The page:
A South Florida developer wants the City of Sanford to give the company 5.5 acres of city-owned land in its historic downtown, in exchange for building a mixed-use development that would add an estimated $50 million to the tax rolls and hundreds of new jobs.
Sanford commissioners and Torre Companies of Coral Gables entered a Memorandum of Understanding in February to develop the waterfront land in downtown, after choosing the developer in mid-December. Torre, which is operating as Sanford Waterfront Partners LLC for this project, has spent the last seven months performing market research and creating a master plan.
The proposed plan now calls for 22 buildings that would provide 234 residential units, restaurants, retail and office space.
Before construction can move forward, city commissioners must approve the plan and a development agreement, as well as negotiate a sale price for the three-block area (5 semi-contiguous acres) that is bounded by First Street and Seminole Boulevard on the south and north, and Sanford and Hood avenues on the east and west.
The land has been appraised at $1.7 million. Sanford Waterfront Partners is proposing to pay a pro-rated cost for the property based on completion of the development within five years. If all 234 residential units are built, the company is asking the city to waive all purchase costs for the land.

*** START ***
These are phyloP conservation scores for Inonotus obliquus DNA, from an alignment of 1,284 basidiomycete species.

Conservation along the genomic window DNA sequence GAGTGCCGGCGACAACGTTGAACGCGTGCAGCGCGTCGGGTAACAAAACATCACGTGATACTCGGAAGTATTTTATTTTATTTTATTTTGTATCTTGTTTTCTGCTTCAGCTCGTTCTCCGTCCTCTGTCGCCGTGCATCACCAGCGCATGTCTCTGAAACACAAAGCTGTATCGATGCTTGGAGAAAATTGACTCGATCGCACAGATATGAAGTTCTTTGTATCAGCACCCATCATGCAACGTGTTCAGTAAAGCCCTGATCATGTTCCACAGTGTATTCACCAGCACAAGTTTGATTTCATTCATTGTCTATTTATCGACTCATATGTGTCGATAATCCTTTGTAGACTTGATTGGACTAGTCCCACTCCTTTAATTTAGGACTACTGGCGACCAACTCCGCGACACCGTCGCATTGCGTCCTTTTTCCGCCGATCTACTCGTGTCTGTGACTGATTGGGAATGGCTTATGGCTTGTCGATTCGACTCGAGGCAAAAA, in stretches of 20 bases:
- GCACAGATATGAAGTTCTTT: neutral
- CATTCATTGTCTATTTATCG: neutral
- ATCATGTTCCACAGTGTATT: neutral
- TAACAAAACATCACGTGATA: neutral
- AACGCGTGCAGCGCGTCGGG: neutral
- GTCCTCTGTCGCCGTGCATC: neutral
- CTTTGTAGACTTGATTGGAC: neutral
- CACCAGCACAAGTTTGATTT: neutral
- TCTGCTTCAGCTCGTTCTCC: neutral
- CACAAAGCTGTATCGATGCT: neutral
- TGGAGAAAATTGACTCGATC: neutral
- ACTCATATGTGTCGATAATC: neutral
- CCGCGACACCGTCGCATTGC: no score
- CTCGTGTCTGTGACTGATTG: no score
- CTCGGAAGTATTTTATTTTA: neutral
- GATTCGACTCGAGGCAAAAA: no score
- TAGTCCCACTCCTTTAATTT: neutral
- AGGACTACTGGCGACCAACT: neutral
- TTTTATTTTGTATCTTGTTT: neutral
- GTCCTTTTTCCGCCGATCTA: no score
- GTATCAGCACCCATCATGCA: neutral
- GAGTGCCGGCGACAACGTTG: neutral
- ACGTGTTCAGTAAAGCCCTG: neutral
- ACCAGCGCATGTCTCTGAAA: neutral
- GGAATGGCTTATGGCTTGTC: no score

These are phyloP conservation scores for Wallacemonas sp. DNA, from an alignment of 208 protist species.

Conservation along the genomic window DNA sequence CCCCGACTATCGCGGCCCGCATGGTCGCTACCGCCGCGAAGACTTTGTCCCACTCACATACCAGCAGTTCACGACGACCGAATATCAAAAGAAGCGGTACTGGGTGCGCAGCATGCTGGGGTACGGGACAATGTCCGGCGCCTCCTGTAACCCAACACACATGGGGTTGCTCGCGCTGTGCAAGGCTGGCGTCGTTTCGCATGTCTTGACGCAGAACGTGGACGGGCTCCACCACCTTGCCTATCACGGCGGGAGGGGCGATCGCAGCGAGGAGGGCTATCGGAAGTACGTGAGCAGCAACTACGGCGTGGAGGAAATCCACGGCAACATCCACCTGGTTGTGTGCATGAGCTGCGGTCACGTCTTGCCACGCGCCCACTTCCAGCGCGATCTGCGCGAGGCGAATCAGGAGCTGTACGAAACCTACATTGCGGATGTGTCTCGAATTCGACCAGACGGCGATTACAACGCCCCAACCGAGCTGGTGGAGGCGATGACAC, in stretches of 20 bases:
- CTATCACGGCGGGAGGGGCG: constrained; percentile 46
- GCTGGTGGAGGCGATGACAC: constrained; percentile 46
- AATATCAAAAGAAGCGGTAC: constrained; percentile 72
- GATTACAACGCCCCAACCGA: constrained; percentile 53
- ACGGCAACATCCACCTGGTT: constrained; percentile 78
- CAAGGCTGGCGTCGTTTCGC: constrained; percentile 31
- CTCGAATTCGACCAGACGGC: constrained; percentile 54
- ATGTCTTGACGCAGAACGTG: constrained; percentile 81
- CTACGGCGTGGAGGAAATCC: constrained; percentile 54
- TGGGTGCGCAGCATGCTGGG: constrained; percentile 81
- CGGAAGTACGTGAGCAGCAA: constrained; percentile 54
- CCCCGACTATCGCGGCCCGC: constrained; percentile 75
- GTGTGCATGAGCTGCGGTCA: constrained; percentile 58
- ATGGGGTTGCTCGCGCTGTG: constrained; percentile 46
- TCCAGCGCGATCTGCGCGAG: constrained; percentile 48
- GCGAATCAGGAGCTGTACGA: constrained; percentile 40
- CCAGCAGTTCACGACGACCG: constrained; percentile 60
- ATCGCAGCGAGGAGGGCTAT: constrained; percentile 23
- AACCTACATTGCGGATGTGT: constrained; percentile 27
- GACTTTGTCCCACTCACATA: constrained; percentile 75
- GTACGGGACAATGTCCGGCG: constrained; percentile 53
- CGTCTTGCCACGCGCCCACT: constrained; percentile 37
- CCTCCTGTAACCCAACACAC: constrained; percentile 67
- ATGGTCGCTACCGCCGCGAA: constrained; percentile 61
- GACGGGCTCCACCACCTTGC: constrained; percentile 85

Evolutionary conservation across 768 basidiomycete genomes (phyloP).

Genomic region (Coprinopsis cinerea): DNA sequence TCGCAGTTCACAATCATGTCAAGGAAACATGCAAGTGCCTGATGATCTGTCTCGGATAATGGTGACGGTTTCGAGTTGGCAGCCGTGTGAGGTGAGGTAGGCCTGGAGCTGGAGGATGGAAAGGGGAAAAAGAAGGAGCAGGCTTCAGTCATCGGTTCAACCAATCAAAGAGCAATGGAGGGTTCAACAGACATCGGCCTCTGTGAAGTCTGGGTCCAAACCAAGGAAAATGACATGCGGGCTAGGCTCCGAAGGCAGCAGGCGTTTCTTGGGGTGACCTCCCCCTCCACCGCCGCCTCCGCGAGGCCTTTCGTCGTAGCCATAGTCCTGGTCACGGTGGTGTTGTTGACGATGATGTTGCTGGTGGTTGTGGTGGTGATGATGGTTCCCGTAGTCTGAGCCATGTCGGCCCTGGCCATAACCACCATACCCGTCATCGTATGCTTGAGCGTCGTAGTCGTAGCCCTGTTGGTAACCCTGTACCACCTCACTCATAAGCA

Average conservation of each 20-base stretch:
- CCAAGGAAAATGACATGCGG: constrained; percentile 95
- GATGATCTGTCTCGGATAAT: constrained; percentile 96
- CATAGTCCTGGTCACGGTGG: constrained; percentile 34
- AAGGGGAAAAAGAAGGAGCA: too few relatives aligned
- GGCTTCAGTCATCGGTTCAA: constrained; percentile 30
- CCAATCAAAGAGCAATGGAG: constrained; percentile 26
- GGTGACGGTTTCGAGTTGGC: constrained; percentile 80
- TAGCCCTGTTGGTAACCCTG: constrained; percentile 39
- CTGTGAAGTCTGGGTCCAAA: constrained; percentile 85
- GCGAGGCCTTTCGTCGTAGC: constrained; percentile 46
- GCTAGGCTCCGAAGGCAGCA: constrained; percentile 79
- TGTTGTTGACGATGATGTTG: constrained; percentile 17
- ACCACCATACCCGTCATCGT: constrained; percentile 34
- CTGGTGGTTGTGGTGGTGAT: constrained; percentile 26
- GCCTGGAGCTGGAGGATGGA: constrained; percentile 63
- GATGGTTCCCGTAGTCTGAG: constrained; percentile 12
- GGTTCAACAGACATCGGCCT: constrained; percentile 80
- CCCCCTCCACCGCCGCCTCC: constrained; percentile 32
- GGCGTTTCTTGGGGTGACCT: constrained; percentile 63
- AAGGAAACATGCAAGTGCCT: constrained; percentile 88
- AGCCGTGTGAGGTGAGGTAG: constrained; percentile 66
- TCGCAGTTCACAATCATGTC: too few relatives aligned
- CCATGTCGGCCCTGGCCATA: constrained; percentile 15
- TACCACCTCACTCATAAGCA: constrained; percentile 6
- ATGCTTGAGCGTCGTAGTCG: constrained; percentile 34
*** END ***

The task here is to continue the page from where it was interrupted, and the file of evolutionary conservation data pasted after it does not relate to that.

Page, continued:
The developer is also asking the city to:
-- Pay to remove and replace soil on the site that environmental studies show contains muck and peat. That cost could be as much as $4 million.
-- Fund infrastructure costs related to utilities and transportation.
-- Waive impact and development fees on the project, which could run as high as $2 million.
If Sanford Waterfront Partners fails to begin construction in a timely manner, the land would revert back to the city.
Sanford's city staff is evaluating the proposal and will make a recommendation to city commissioners, who are expected to vote on the proposal at their Oct. 10 meeting.
Deputy City Manager Tom George told GrowthSpotter on Monday that negotiations are still fluid, and that the city has yet to counter.
"As designed, the project will have a far reaching impact on the city of Sanford," City Commissioner Art Woodruff wrote in an email. Woodruff represents the downtown district where the development would be located.
The commissioner added that the project would add more than "$50 million to the city's tax base, bring more people (and customers) to downtown and provide over 200 permanent jobs."